The opening is a wonderful nod to some of the opera’s influences- an ominous ostinato in the strings which sounds exactly, but exactly, like the opening title music of a Hollywood thriller. It’s almost impossible to hear it without imagining a camera sweeping around a police station, names of the stars appearing in the bottom right of the screen, before settling on a desk where, say, Sigourney Weaver is poring over some case files. It’s a terrific start. But Muhly’s musical language seems limited, its rhythm unvarying. There has been much talk of how his composition is ‘post minimalist’ but it sounds pretty much like minimalism to me. More worryingly, it lacks the energy, the forward motion of the best minimalist composers; the opera feels as if every page is headed ‘andante, mf’. This musical lethargy has an unfortunate effect on the word-setting- there’s nothing conversational, no parlando. Even simple conversational exchanges seem to have every syllable set to minims rather than quavers, so that the dramatic tension indicated by Lucas’ libretto is dissipated. There’s a lack of theatricality, of dramatic set pieces arising from, rather than set to, music. These aren’t incompatible with the minimalist language- put it this way, when John Adams has Mme Mao enter the stage, he knows he has to do something huge. Conversely, the dramatic climax of Muhly’s opera- the stabbing on which the whole evening hangs- utterly lacks musical tension or any kind of sense of climax. It’s left entirely to the performers to generate the necessary shock which, since both of Muhly’s two protagonists are excellent singing actors, they do. But I bet they wish they had the music to help them. When a story this disturbing reaches its conclusion, the last thing you want of the music is that it be unobtrusive.
This is not to say, however, that as a musician Muhly isn’t richly gifted and, by his lights, inventive. Purely as music the score is constantly interesting, and he knows how to write for singers, particularly choral singers. The closest the evening comes to the kind of music-drama swagger one would expect from a composer with Muhly’s wunderkind status is in the work of the chorus, portraying the internet itself. The moment Brian opens his laptop to unleash a sussuration of voices, all seeking someone to talk to, is genuinely thrilling, hairs-on-the-back-of-the-neck stuff. The concertato writing, when the various people Brian has met online (none of them who they seem to be) is also richly satisfying musically and dramatically. And, just at times, the dramatic situation rouses Muhly’s music out of its inertia into something more vital, most notably in the last exchange between Brian and Rebecca, or the scene where Brian receives the detailed instructions which lead to the stabbing. The final chorus, too, notable in its ambiguity and its refusal to offer pat answers, is as intriguing and serious of intent and disturbing as the evening deserves.
I don’t want to come down too hard on Muhly- he is palpably a major, serious talent, to be cherished and to be nurtured. But ‘Two Boys’ isn’t quite there yet, and may need revisiting before it’s unleashed at the Met (the running time should definitely be reduced: this is a 90 minute opera currently stretching to 120, and boasting an utterly superfluous interval). Despite my caveats about this work, I’d still buy a ticket for anything with Muhly’s name on it.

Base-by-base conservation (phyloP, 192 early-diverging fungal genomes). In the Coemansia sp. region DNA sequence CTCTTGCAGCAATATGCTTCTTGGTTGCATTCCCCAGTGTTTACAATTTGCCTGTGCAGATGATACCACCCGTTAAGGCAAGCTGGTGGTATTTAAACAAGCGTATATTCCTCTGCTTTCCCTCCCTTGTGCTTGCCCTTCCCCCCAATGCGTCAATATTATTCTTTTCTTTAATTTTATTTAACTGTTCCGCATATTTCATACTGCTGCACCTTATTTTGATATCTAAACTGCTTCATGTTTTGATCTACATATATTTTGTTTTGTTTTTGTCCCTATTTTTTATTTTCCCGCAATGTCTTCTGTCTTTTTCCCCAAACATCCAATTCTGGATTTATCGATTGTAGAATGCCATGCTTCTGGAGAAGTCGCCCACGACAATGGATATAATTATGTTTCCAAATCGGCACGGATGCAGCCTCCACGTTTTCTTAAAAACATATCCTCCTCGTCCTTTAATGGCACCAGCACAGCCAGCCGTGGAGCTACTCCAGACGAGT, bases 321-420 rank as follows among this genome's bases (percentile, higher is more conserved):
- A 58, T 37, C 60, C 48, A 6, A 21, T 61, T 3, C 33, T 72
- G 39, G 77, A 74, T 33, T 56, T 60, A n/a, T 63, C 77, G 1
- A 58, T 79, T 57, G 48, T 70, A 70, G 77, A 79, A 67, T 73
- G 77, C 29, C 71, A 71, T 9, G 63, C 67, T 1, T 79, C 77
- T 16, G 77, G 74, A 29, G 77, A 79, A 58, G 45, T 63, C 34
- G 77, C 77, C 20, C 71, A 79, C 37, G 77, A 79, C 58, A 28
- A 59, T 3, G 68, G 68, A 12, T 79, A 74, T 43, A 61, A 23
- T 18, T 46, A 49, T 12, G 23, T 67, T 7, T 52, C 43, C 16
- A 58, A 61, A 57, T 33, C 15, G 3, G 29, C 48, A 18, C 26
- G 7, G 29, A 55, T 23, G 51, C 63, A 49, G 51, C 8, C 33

The production, by Bartlett Sher, is sensational- scenes flow seamlessly into each other, the versatile, functional set and brilliantly-executed video projections create the world of the opera, both online and off, with glittering simplicity. Sher has also assembled a fine cast of singing-actors, too. Bickley is a known quantity, of course, and is as good as you’d expect in the elusive, underdrawn character of the cop. Despite some neat scenes with her mother, aimed at sketching out Anne’s backstory and inner life, you never really get a sense of who this woman is. She’s at her best in the scenes interrogating Nicky Spence’s Brian, as opposed to the rather generalized arias in which she expresses confusion and concern. Spence’s performance is terrific, giving life to a character who is difficult to understand. Brian’s innocence can be ascribed, I suppose, to his youth (although he seems a little too obedient to anyone who asks him to wap his cock out on webcam, whether it’s potential girlfriend or scary CIA supervillain) but his gullibility matches that of Bickley’s character at times. Vocally and dramatically Spence rises to the challenge of a young man on the edge, and his lyric tenor easily encompasses vocal writing that sometimes calls for a certain amount of heldenheft. And I can’t really tell you why without spoilering, but Joseph Beesley, as the other boy of the opera’s title, is extraordinary both as singer and actor. Everyone, though, in this large cast does a grand job. I’ve not seen a more universally convincingly acted opera production in a long time.
Disgracefully, until last year, I had never seen the premiere run of a new opera. Now I’ve seen three, and of those three ‘Two Boys’ is easily the most interesting and the work I’d most happily return to. ‘Prima Donna’ we can regretfully discount. But the comparison with ‘Anna Nicole’ is an interesting one. Turnage’s music has all the canny theatricality that Muhly’s lacks; but ‘Anna Nicole’ doesn’t ask any questions; it reminds us, none too subtly, of things we already know. ‘Two Boys’ is more elusive, more serious-minded, more ambiguous- and as a result we care much more about its damaged central characters, however loosely sketched, than we do about the tragic Ms. Smith. Lucas, Muhly, Sher and their singers have created a flawed but important work, a work which tries and almost succeeds in addressing pressing contemporary concerns, holding an operatic mirror up to society in a way which doesn’t happen nearly enough. For that, they should be commended, and for that, ‘Two Boys’ demands to be seen.